National Australia Bank makes grim interest rate forecasts for millions of homeowners – here’s what you need to know
- NAB expects another rate hike in July
- Predictions changed days after Budget
The National Australia Bank now expects the Reserve Bank to raise interest rates again – changing its forecast just days after the budget.
Australia’s largest corporate lender is forecasting another rate hike of 0.25 percentage point in July, which would take cash rates to a new 11-year high of 4.1 percent.
NAB chief economist Alan Oster stressed that the bank’s revised forecast did not reflect Treasurer Jim Chalmers’ latest budget, which increased JobSeeker’s unemployment benefits by $40 every two weeks.
“Importantly, our pricing is not in response to the recent federal budget, which we believe is largely neutral in terms of its effects on inflation and implications for monetary policy,” he said.
The National Australia Bank now expects the Reserve Bank to raise interest rates again – changing its forecast just days after the budget
But a rate hike in July would be the 12th hike since May 2022 and the most severe since the era of an RBA rate target began in 1990.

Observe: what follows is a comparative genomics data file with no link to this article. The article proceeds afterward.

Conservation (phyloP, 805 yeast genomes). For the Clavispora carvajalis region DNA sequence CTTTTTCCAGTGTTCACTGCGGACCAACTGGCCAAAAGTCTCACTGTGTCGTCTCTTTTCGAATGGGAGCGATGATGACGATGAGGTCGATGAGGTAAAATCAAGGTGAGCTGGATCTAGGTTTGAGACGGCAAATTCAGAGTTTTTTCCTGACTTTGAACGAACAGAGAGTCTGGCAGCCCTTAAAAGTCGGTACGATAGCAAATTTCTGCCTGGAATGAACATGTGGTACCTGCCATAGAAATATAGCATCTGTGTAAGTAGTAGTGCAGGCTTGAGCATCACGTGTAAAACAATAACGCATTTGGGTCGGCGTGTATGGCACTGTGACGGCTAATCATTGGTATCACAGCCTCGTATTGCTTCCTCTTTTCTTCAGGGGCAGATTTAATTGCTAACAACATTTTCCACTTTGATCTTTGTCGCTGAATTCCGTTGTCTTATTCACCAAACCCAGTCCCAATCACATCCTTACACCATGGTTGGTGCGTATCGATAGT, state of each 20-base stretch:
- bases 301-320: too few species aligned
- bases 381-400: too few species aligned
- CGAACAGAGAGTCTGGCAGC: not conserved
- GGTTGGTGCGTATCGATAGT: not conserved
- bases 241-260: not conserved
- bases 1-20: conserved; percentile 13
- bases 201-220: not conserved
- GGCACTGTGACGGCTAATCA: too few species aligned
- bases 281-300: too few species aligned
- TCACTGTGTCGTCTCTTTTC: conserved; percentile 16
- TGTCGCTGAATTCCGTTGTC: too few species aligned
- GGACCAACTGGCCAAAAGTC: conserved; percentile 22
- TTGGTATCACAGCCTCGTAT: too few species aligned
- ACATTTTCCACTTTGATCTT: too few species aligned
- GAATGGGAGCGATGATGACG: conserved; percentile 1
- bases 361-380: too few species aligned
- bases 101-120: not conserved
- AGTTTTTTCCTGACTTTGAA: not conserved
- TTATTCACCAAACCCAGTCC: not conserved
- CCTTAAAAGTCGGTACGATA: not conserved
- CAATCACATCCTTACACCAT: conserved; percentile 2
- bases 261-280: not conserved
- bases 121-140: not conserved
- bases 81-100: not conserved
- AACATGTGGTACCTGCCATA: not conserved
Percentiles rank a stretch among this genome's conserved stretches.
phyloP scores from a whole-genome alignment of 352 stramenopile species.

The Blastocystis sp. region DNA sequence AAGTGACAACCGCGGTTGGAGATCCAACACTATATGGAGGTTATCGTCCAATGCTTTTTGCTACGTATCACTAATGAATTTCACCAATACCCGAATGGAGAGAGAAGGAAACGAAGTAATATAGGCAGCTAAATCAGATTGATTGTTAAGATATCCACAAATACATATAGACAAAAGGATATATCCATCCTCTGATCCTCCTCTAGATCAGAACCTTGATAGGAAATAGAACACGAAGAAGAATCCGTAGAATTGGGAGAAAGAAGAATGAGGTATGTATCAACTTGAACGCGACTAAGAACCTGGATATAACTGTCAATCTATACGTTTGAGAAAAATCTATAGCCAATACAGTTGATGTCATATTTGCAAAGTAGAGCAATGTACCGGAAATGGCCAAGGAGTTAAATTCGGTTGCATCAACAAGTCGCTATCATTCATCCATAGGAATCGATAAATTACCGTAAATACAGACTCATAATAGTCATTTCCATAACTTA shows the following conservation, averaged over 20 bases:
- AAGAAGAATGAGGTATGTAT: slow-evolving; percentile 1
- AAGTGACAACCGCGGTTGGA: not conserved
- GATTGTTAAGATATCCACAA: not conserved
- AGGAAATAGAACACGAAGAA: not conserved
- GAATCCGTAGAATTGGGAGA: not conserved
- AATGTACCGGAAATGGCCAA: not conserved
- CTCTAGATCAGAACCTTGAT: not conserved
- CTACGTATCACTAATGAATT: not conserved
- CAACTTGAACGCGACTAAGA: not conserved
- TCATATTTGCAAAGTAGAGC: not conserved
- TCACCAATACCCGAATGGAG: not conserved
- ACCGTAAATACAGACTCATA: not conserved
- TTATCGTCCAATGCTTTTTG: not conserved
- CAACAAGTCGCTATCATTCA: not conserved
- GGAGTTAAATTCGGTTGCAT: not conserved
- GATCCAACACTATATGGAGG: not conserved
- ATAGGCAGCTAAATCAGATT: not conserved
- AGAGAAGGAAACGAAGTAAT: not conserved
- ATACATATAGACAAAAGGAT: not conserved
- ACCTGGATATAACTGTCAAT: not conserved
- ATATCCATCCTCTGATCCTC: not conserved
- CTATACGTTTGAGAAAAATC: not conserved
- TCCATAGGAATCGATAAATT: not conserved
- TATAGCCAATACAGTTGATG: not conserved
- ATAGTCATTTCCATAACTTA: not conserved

The Reserve Bank raised rates in May, surprising financial markets, although inflation had eased to 7 percent in the March quarter, down from a 32-year high of 7.8 percent at the end of 2022.
NAB said a rate hike in July was now highly likely after RBA Governor Philip Lowe hinted this month that more rate hikes were likely to tame inflation.
“After a series of surprises from the RBA in recent months, we are returning to our baseline expectation from February that the cash rate will rise to a peak of at least 4.1 percent – which we are signing in for July, although we see some risk from the RBA could wait until August,” it said.
ANZ also expects another rate hike, but that would bring the cash rate to 4.1 percent in August.
Oster doesn’t believe another rate hike will trigger a recession, but AMP chief economist Shane Oliver fears it will.
This would be the first economic contraction caused by tighter monetary policy since 1991, after interest rates reached 17.5 percent in January 1990.
The Commonwealth Bank, Australia’s largest mortgage lender, says its May rate hike was its last and expects a rate cut of 0.25 percentage points in November.